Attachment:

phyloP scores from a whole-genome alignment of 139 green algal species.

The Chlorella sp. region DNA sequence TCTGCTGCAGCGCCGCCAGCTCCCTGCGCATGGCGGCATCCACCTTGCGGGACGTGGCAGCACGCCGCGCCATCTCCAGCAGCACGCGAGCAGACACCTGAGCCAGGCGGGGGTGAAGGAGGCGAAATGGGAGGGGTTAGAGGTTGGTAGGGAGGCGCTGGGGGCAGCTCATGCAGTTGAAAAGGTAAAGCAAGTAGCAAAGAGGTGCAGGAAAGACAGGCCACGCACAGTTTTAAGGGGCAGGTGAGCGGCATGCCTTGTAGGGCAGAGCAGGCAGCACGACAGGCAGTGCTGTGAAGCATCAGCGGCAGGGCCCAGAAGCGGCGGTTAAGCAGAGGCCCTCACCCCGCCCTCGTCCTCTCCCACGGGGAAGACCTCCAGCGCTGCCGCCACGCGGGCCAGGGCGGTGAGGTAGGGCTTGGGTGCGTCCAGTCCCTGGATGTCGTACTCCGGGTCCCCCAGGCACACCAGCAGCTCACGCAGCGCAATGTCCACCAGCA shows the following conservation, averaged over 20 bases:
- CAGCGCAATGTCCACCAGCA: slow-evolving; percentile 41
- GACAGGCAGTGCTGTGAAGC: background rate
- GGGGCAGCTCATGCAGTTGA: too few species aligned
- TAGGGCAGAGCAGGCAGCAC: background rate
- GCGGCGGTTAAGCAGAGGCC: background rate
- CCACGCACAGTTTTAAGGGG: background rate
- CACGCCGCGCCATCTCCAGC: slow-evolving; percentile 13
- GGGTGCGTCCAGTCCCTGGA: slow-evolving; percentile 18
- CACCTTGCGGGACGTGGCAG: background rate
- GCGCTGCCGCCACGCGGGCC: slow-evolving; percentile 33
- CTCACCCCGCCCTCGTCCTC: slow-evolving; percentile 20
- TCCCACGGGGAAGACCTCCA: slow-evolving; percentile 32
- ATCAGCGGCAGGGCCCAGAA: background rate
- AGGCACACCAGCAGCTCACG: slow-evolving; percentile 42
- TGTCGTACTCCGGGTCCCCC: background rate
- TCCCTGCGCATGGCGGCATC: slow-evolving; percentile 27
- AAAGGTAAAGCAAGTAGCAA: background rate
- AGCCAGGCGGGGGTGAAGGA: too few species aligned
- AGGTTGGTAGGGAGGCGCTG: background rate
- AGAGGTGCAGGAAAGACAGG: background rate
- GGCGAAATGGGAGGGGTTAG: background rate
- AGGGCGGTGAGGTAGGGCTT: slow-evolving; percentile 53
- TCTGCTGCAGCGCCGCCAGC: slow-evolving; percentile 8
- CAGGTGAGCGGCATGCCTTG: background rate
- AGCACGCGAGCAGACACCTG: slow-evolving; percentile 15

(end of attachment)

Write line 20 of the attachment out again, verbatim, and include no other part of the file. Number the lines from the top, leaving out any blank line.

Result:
- AGCCAGGCGGGGGTGAAGGA: too few species aligned